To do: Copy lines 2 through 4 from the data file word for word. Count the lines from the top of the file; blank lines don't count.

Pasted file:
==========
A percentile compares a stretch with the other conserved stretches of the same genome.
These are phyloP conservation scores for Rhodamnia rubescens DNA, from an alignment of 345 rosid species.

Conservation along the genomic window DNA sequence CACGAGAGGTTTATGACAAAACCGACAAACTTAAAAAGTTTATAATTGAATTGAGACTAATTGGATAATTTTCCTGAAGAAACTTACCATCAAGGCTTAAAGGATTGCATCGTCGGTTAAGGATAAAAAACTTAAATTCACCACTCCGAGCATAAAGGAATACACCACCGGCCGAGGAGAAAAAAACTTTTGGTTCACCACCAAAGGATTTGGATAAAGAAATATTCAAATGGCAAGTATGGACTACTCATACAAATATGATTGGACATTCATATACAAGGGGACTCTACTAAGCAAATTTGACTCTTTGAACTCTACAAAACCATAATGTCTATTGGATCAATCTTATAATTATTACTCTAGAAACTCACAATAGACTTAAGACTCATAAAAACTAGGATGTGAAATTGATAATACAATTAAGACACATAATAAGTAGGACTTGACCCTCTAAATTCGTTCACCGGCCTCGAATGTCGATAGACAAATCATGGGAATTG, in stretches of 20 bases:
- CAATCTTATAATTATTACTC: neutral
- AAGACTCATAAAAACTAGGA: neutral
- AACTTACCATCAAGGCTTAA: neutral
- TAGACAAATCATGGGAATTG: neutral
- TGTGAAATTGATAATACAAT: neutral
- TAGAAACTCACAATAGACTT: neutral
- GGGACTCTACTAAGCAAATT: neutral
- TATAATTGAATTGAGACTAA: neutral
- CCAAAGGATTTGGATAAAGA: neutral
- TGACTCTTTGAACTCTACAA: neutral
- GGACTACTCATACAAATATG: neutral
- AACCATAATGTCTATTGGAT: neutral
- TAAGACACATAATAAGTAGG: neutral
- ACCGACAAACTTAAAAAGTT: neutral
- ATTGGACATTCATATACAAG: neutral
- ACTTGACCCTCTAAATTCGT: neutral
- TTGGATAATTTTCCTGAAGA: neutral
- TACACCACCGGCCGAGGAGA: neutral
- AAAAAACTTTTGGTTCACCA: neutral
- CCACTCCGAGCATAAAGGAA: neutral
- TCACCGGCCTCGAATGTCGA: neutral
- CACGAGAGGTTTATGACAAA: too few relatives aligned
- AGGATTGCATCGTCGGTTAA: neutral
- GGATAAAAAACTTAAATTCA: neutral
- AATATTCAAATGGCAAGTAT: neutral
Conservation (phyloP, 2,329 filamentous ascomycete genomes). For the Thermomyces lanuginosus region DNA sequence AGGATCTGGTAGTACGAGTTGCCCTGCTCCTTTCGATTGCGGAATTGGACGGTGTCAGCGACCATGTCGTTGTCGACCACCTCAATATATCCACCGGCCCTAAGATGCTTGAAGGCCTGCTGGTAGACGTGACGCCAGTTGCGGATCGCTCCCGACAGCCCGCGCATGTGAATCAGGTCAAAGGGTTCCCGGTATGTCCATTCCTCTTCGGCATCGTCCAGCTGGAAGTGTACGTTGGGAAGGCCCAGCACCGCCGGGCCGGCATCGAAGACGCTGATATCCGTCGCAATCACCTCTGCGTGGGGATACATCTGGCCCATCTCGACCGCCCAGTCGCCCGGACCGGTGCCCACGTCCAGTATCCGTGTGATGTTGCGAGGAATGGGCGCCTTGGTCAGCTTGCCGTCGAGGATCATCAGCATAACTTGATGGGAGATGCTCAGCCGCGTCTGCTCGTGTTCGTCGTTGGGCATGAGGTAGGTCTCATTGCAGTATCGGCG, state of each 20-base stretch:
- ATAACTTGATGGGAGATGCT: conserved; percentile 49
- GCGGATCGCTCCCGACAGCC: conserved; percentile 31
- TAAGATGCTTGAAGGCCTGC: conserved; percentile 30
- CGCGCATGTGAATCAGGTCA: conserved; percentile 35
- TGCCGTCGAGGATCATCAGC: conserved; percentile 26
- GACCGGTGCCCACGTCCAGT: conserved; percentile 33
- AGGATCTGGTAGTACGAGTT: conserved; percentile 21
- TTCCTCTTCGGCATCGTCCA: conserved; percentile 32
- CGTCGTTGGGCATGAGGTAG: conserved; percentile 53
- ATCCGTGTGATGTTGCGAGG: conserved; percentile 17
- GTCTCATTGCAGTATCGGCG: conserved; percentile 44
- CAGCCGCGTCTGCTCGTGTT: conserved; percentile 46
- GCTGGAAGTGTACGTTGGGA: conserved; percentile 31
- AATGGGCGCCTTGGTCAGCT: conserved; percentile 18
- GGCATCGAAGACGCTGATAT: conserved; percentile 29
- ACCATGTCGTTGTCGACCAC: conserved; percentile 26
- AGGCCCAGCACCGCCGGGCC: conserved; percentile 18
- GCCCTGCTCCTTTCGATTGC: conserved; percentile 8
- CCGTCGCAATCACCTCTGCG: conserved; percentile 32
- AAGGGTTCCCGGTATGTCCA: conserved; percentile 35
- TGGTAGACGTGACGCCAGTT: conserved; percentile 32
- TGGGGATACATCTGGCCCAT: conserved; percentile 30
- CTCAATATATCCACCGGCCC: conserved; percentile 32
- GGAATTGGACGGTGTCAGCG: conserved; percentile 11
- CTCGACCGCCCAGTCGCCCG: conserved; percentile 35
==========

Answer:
These are phyloP conservation scores for Rhodamnia rubescens DNA, from an alignment of 345 rosid species.

Conservation along the genomic window DNA sequence CACGAGAGGTTTATGACAAAACCGACAAACTTAAAAAGTTTATAATTGAATTGAGACTAATTGGATAATTTTCCTGAAGAAACTTACCATCAAGGCTTAAAGGATTGCATCGTCGGTTAAGGATAAAAAACTTAAATTCACCACTCCGAGCATAAAGGAATACACCACCGGCCGAGGAGAAAAAAACTTTTGGTTCACCACCAAAGGATTTGGATAAAGAAATATTCAAATGGCAAGTATGGACTACTCATACAAATATGATTGGACATTCATATACAAGGGGACTCTACTAAGCAAATTTGACTCTTTGAACTCTACAAAACCATAATGTCTATTGGATCAATCTTATAATTATTACTCTAGAAACTCACAATAGACTTAAGACTCATAAAAACTAGGATGTGAAATTGATAATACAATTAAGACACATAATAAGTAGGACTTGACCCTCTAAATTCGTTCACCGGCCTCGAATGTCGATAGACAAATCATGGGAATTG, in stretches of 20 bases:
- CAATCTTATAATTATTACTC: neutral